When the customer has finished entering products which it is desired to purchase, the terminal 100 directs the customer to present payment, for example in the form of a credit card. The customer passes or swipes the card through the magnetic stripe reader 122, and then places the card in the field of view of the camera 106. The credit card information is taken from the card using the magnetic stripe reader, and the terminal processor 108 sets the camera 106 to a video graphic mode. The camera 106 captures a video graphic image of the credit card and transmits it to the terminal processor 108, which associates the image with the transaction and processes it for storage. Next, a receipt is presented for signature by the customer and the terminal processor 108 directs the camera 106 to enter a video movie format mode in order to record an image of the customer's act of signing the receipt. Once signature has been accomplished, the terminal processor 108 receives and stores the video record of the act of signing and sets the camera 106 to the video graphic mode. The camera 106 then captures a video graphic image of the signature and transmits it to the terminal processor 108. The terminal processor 108 extracts sufficient information from the signature image to verify that a signature is present, and then associates the image with the transaction and processes it for storage. The terminal 100 may store the transaction information locally, or may transmit it to the server 120.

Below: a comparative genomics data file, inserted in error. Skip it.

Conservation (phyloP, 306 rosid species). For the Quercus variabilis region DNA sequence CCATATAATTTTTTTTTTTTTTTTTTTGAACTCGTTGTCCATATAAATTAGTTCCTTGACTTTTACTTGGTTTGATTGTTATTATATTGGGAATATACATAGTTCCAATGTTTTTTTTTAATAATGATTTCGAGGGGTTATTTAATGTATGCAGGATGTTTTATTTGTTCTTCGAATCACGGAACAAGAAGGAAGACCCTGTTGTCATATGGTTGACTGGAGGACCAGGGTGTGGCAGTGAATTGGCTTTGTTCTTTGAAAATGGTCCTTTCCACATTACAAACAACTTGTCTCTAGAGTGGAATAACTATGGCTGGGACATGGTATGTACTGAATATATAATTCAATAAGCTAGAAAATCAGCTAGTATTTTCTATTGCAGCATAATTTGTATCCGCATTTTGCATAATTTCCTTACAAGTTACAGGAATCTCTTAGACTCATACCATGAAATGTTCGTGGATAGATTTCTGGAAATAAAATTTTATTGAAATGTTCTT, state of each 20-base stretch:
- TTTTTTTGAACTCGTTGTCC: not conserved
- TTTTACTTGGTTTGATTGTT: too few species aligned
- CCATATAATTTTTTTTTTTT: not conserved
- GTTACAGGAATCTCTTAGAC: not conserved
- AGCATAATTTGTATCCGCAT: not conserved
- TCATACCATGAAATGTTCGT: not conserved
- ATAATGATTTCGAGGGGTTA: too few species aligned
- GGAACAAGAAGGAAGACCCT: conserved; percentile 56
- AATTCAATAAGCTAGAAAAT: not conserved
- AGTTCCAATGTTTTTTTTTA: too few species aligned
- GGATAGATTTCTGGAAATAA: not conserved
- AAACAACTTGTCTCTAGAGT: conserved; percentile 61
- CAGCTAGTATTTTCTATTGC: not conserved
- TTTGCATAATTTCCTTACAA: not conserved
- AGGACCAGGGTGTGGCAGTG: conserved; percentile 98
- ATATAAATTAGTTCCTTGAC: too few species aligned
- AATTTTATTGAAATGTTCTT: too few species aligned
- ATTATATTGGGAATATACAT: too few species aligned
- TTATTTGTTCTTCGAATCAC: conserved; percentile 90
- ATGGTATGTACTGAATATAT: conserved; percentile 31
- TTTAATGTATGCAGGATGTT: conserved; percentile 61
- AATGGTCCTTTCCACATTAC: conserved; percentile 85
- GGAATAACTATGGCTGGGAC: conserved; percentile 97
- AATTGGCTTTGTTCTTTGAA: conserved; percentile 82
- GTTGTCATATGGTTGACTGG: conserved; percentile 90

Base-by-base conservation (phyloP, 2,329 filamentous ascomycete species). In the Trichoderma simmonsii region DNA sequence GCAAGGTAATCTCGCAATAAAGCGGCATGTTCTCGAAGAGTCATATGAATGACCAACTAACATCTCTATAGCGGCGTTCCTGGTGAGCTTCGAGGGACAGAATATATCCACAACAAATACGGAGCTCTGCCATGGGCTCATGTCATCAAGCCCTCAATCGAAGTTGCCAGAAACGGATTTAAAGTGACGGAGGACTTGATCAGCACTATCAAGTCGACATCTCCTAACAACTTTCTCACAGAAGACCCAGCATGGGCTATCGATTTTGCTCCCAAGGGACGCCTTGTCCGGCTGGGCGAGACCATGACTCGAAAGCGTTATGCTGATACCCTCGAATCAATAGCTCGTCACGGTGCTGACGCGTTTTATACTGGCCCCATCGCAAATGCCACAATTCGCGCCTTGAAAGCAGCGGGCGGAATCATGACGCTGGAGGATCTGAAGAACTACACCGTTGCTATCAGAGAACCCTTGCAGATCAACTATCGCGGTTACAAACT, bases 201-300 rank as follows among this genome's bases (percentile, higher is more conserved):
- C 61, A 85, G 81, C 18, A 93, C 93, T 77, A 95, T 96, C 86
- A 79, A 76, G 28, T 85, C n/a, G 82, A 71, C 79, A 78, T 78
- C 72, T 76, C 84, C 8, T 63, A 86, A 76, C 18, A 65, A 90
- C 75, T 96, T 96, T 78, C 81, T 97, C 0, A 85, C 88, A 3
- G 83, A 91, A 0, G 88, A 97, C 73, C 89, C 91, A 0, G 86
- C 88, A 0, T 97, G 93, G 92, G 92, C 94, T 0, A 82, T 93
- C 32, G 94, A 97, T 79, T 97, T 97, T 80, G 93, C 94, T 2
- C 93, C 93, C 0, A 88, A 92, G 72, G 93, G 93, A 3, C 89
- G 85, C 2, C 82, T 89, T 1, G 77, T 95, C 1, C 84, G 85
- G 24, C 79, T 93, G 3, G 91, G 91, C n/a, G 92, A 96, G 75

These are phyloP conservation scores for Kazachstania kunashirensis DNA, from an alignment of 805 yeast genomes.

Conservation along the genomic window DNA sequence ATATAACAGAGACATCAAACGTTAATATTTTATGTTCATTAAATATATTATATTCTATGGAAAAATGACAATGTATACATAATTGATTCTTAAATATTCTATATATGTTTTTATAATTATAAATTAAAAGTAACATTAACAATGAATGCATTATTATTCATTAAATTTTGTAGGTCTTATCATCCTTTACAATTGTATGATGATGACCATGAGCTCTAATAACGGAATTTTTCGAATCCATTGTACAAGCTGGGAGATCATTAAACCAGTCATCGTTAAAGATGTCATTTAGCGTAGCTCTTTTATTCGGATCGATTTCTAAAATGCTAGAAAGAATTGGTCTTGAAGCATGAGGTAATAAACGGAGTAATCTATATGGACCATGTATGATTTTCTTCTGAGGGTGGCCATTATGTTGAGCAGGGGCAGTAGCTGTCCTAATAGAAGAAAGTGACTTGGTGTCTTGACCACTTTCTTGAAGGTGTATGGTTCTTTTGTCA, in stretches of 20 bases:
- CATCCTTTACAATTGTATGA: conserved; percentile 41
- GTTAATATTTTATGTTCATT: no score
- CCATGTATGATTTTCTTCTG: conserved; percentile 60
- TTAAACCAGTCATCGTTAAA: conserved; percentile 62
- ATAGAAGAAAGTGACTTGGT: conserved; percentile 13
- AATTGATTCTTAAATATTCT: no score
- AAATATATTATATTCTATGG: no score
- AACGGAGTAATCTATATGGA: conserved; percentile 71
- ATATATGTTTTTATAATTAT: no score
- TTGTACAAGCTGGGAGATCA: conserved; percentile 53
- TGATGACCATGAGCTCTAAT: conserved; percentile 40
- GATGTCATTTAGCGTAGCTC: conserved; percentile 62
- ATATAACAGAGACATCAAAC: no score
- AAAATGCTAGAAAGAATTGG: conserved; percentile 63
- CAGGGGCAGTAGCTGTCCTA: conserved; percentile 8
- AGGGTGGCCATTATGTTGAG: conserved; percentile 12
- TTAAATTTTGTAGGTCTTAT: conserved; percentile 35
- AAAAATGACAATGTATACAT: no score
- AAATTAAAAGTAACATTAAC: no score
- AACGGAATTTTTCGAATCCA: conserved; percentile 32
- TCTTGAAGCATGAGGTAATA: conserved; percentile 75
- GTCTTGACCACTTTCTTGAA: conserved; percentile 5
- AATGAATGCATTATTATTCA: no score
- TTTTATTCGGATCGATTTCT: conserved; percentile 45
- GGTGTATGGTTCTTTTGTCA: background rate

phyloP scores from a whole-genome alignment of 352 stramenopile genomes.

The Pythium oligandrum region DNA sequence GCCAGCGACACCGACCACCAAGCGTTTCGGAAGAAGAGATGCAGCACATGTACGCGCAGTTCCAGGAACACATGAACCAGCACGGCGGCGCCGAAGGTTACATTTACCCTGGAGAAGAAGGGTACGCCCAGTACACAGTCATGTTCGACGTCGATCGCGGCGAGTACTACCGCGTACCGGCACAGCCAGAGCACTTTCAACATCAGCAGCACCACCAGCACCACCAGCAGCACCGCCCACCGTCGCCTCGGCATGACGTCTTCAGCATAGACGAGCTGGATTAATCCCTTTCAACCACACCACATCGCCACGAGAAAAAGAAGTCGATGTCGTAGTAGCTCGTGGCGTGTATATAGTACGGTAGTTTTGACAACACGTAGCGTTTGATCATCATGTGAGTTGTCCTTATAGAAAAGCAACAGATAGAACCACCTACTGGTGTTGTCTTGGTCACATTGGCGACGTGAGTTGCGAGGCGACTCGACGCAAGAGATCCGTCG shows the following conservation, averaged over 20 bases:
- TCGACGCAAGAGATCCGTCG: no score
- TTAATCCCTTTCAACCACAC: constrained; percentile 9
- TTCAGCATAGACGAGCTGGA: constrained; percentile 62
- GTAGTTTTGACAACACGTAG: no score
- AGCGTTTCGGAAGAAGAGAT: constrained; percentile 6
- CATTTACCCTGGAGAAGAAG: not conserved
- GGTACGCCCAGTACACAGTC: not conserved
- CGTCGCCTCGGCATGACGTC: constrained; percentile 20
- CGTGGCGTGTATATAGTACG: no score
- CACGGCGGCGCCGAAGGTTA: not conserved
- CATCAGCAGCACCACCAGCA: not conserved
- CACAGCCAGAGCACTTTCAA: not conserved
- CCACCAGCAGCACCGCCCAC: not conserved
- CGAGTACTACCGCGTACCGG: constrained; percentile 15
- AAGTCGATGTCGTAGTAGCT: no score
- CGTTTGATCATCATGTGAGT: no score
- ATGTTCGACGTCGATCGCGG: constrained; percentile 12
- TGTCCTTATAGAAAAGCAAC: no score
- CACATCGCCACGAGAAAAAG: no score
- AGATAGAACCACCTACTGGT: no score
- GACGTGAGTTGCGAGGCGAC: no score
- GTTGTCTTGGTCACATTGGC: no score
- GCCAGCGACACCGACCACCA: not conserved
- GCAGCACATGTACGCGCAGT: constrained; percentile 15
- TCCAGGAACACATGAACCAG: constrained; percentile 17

If desired, the camera 106 may be set to a live video feed mode to produce a continuous video stream for remote viewing. For example, during periods when the terminal 100 is not being used, it may be desired to use the camera 106 to monitor the area in the vicinity of the terminal 100 in order to detect shoplifting. In such a case, the terminal processor 108 would set the camera 106 to a live video feed mode and supply the video stream (for example, over a local area network) to a remote monitor being viewed by a security guard.